Delightful Czechoslavakian family comedy directed by Václav Vorlícek, who would go on to make Three Wishes for Cinderella [Tri orísky pro Popelku] (1973). I was fortunate to have seen this later film thanks to my wife’s German penfriend, who grew up loving it and bought her a copy of the German dubbed DVD under the title Drei Haselnüsse für Aschenbrödel. The Girl on the Broomstick also has a touch of the fairy tale, but more in the “contemporary children’s fantasy” mould.
The titular girl on the broomstick is Saxana (Petra Cernocká), a teenage witch who’s bored by her magic classes. The school setting follows the template of a classic cobwebby castle/dungeon, with a vampire janitor and a four-armed headmaster. Saxana and her classmates exhibit a magnificent range of colourful and exotic fantasy costuming and it’s a great pity that we don’t get to see much more of them. After being given 300 years of detention for failing to do her homework, Saxana turns herself into an owl and flies off to visit our world for 44 hours. Upír the janitor (Vladimír Mensík), who inadvertently assisted her departure, is sent after her to make sure that she doesn’t drink any Hag’s Ear potion during her visit, which would prevent her from ever returning.
Arriving at the zoo in her owl form, Saxana is taken home in a bag by the zookeeper as a gift to his son Honza (Jan Hrusínský), who is pleasantly surprised when Saxana climbs out of the bag in her human form instead. Thankfully the story avoids any sleaziness and establishes a more innocent connection of friendship-which-might-become-something-more-eventually. Saxana accompanies Honza to school the next day. After getting in trouble for too much whispered conversation with Honza, she is moved to sit at the front of class next to Rousek (Jan Kraus), the school troublemaker. Having already decided she wants to stay in our world, she agrees to cast some spells for Rousek in exchange for a hag’s ear. Unfortunately, Saxana is very much the trusting innocent (despite having been raised with the expectation of one day being the sort of witch who traps and eats children), and Rousek and his friends take full advantage of her naivety.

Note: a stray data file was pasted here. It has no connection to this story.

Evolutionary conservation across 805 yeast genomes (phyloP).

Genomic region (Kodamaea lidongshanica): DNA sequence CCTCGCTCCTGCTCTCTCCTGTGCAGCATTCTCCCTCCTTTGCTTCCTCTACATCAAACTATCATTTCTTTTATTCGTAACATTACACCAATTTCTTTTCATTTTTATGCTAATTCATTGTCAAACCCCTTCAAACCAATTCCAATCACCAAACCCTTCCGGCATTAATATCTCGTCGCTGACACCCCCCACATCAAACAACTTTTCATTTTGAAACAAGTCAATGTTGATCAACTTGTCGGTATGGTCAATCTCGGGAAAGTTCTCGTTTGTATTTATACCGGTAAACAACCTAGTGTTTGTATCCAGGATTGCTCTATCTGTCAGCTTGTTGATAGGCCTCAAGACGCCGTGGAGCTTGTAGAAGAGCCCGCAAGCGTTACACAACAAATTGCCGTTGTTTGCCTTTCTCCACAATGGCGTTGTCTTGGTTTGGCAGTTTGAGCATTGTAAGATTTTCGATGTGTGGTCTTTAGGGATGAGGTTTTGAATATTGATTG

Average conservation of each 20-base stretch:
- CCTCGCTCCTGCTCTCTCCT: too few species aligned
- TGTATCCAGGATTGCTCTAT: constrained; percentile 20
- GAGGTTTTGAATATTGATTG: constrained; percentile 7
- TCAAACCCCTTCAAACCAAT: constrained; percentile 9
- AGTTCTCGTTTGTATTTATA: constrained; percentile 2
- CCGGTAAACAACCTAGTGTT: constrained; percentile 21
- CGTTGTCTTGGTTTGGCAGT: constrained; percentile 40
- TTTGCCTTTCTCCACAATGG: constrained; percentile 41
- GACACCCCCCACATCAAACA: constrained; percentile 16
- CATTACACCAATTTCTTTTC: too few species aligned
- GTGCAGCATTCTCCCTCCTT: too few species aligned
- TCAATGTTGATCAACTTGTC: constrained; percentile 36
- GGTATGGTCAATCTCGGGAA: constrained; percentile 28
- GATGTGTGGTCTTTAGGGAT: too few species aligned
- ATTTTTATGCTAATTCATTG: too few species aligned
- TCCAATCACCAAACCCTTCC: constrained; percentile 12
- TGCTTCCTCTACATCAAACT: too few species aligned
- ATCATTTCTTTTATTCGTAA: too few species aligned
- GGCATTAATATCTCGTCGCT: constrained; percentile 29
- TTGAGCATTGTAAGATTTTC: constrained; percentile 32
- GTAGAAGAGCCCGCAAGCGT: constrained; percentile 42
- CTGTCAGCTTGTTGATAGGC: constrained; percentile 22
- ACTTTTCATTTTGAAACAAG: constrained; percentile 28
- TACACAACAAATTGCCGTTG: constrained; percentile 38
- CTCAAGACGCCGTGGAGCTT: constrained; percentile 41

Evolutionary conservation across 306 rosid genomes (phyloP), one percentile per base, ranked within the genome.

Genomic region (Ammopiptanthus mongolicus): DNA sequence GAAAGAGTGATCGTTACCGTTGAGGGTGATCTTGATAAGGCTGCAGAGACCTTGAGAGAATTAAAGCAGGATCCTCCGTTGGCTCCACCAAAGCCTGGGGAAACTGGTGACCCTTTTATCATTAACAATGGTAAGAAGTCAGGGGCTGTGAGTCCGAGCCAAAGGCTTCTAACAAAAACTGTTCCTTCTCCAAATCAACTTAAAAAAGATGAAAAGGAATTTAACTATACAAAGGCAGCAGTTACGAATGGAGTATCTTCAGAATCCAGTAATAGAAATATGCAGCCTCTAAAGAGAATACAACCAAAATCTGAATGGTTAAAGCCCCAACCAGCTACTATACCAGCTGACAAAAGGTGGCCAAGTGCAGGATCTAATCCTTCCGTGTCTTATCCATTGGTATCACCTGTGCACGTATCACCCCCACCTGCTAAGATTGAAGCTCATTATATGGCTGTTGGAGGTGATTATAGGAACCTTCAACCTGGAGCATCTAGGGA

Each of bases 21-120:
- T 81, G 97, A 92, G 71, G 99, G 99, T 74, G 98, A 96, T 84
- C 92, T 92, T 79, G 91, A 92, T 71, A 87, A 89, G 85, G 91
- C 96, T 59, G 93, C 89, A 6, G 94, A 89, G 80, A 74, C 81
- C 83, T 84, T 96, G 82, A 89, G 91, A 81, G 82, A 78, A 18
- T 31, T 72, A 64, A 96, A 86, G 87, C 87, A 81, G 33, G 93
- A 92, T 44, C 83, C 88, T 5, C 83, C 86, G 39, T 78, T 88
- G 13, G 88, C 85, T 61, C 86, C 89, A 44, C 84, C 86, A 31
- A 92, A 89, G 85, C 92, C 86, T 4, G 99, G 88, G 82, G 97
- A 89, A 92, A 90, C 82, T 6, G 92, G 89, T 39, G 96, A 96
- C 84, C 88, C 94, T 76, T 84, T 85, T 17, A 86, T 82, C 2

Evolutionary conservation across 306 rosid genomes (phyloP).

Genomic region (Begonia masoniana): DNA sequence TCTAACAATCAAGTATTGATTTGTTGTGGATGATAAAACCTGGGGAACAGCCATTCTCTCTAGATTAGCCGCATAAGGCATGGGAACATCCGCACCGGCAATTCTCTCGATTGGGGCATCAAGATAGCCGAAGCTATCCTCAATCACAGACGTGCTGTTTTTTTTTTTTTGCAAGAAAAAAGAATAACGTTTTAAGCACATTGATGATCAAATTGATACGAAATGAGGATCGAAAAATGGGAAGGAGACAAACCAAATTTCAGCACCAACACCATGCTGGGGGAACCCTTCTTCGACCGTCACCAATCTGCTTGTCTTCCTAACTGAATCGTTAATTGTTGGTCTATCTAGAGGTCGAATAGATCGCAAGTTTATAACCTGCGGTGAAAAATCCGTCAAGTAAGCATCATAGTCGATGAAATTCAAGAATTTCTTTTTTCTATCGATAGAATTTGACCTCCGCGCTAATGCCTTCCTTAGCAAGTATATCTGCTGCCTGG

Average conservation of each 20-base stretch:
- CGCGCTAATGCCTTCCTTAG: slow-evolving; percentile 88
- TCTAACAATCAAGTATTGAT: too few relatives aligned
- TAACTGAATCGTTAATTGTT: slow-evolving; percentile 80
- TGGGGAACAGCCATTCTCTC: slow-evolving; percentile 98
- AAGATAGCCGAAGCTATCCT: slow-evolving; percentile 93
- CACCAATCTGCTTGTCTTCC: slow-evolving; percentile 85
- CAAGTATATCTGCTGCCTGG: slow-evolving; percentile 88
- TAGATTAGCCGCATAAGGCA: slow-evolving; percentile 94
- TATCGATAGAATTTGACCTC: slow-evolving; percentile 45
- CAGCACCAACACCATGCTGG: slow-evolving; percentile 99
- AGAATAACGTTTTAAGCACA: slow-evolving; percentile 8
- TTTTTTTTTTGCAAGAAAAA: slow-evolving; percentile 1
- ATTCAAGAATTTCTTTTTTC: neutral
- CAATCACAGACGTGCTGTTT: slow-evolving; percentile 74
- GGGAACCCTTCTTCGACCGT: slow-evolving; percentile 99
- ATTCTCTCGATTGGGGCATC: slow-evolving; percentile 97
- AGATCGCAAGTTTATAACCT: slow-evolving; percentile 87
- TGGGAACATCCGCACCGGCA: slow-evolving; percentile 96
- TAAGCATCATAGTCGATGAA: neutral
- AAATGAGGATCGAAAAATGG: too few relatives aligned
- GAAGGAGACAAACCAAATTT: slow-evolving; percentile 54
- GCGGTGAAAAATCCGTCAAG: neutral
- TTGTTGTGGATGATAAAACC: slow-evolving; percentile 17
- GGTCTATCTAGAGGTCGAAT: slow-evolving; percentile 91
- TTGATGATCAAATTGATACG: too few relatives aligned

While I got a great deal of enjoyment from this film, I found it very difficult to put up with Rousek and his friends, as they’re just horrible little weasels who seem to have far too easy a time of it for much of the film. After Saxana has turned the school faculty into rabbits (an animal the boys suggested because they’re likely to end up being eaten!) and asks for her hag’s ear, the boys roll around on the floor laughing at her, finding her even more hilarious when they think she’s about to cry. When she threatens to leave, they shove a gag in her mouth, tie her up and push her into a cupboard. Although Saxana quickly rescues herself and flies away on a broom, I wasn’t convinced they would have been able to get away with their behaviour that easily, and they get away with a lot more in the course of the film, before their ultimate comeuppance. I suppose the exaggerated level of success in their villainy fits in with a children’s fantasy, but it still bugged me.
Having said that, Saxana and Honza do manage to wrap things up neatly, with Saxana retaining her agency while setting everything to rights. None of the transformed humans come to any harm, Rousek and his friends are punished, Upír meets a nice cleaning lady and Saxana achieves the life she wants. It’s lightweight fantastical fun which left a smile on my face.